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A curated guide to major national security news and developments over the past 24 hours. Here’s today’s news.
The Department of Homeland Security (DHS)’s Cybersecurity and Infrastructure Security Agency (CISA) yesterday warned that the recently unearthed Russian hack operation poses “a grave risk to the Federal Government and state, local, tribal, and territorial governments as well as critical infrastructure entities and other private sector organizations” — and stated that hackers used a far wider variety of methods than previously thought to access federal systems from as early as March. The Washington Post were the first to report that those responsible were a Russian military group dubbed “Cozy Bear,” a prolific hacking group which has previously targeted the State Department during the Obama administration and coronavirus researchers this year. Hackers were believed to have infiltrated federal systems via a widely used network-management software, SolarWinds; however, CISA said in an alert that hackers had actually used a number of other conduits to infiltrate systems: “CISA has evidence of additional initial access vectors, other than the SolarWinds Orion platform; however, these are still being investigated,” the agency wrote, adding that the hackers had “demonstrated patience, operational security, and complex tradecraft in these intrusions. CISA expects that removing this threat actor from compromised environments will be highly complex and challenging for organizations.” Maggie Miller reports for The Hill. CISA’s alert also said: “This adversary has demonstrated an ability to exploit software supply chains and shown significant knowledge of Windows networks … It is likely that the adversary has additional initial access vectors and tactics, techniques, and procedures (TTPs) that have not yet been discovered.”
Hackers also accessed the networks of the Department of Energy (DOE) and the National Nuclear Security Administration (NNSA), which is responsible for maintaining US nuclear weapons stockpile, agency officials said yesterday, reports Natasha Bertrand and Eric Wolff for POLITICO. The authors note that the DOE and NNSA reportedly found suspicious activity in a number of their networks, including the Federal Energy Regulatory Commission (FERC), the Sandia and Los Alamos national laboratories, the Office of Secure Transportation at NSAA and the DOE’s Richland Field Office, although more damage was said to have been done at FERC, officials said. Those officials also said CISA was overwhelmed and so would not be able to provide necessary resources to FERC; DOE therefore stepped in to assist. DOE spokesperson Shaylyn Hynes told The Hill that: “At this point, the investigation has found that the malware has been isolated to business networks only, and has not impacted the mission essential national security functions of the Department, including the National Nuclear Security Administration (NNSA) … When DOE identified vulnerable software, immediate action was taken to mitigate the risk, and all software identified as being vulnerable to this attack was disconnected from the DOE network.”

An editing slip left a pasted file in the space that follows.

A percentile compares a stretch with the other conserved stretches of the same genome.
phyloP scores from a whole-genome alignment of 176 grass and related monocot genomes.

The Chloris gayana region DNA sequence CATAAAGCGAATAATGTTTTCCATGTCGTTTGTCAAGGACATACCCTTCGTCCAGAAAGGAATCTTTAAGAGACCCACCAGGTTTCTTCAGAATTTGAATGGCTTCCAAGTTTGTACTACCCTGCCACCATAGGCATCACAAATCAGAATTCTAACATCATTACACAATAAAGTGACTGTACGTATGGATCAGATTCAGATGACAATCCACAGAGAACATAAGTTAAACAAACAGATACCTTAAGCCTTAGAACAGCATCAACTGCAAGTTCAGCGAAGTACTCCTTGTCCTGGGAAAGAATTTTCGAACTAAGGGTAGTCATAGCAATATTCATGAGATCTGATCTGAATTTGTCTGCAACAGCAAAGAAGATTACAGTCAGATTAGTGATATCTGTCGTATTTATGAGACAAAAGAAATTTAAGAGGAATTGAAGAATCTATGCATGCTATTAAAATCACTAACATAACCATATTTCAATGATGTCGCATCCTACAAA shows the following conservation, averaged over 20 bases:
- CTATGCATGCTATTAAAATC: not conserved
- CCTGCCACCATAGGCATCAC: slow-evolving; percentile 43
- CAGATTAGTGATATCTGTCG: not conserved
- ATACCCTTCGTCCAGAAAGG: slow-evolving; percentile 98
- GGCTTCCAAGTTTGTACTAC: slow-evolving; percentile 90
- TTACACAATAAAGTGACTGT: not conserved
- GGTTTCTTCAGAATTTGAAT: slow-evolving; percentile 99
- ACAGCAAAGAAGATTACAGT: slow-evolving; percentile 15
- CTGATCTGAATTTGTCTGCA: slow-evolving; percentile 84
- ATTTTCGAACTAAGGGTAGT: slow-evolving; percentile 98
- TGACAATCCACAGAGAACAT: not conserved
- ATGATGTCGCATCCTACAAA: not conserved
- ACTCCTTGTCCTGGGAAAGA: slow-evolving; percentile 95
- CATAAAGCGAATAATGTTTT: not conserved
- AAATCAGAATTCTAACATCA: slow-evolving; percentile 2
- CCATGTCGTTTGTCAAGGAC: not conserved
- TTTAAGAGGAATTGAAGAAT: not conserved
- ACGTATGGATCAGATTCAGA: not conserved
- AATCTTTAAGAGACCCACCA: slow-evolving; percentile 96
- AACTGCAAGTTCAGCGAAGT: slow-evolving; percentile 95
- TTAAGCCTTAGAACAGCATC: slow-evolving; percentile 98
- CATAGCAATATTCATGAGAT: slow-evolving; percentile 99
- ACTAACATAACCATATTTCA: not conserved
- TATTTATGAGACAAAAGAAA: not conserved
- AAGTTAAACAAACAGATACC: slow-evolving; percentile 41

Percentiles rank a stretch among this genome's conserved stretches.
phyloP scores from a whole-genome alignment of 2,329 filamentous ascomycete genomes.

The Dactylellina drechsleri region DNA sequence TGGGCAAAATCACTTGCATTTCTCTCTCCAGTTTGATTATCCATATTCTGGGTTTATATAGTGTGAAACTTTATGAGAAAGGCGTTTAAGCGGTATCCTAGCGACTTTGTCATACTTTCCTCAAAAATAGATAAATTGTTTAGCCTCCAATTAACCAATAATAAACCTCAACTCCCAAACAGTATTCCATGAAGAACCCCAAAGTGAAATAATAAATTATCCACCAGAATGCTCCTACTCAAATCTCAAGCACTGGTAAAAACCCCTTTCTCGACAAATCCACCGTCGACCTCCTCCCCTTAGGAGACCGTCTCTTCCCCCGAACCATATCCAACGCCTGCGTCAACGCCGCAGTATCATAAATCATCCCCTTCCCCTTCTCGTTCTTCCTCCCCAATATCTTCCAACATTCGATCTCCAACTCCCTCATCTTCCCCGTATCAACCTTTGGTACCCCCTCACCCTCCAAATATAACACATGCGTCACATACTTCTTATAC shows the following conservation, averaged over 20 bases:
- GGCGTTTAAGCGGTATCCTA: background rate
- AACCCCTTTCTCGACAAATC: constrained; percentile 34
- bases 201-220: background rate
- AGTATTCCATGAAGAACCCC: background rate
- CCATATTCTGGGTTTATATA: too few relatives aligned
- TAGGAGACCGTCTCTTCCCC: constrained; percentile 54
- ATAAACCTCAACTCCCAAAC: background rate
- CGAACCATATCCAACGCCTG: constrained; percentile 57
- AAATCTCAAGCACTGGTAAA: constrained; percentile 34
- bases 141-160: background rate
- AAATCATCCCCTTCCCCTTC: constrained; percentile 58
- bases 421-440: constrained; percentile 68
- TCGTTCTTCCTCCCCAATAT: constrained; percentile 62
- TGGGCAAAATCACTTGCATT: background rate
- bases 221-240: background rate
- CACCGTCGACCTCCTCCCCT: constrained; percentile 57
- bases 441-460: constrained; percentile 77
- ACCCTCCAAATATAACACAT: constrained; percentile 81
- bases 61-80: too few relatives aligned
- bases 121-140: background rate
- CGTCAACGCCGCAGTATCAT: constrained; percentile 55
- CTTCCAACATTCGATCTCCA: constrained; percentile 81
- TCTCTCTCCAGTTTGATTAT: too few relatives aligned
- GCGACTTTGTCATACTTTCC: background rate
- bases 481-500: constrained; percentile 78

Microsoft said yesterday that it too had been hacked and had also identified 40 companies, government agencies and think-tanks that the hacking operation has compromised. “It’s still early days, but we have already identified 40 victims — more than anyone else has stated so far — and believe that number should rise substantially,” Brad Smith, Microsoft’s president, said in an interview yesterday. “There are more nongovernmental victims than there are governmental victims, with a big focus on I.T. companies, especially in the security industry,” he added. David E. Sanger and Nicole Periroth report for the New York Times. 80 percent of victims were in the US, but there were also victims in Belgium, Canada, Israel, Mexico, Spain, the UAE and the UK, Smith said in a blog post for Microsoft.
The House’s Homeland Security Committee and the Oversight and Reform Committee yesterday announced that they would be initiating a joint investigation into the matter, with the chairs of the respective panels sending a letter to the leaders of the FBI, Director of National Intelligence (DNI) and DHS notifying them of their decision. Homeland Security panel chair Bennie Thompson (D-MS) and Oversight and Reform panel chair Carolyn Maloney (D-NY) informed top intelligence officials that “Our Committees are seeking information related to the apparent, widespread compromise of multiple federal government, critical infrastructure, and private sector information technology networks.” Olivia Beavers reports for The Hill.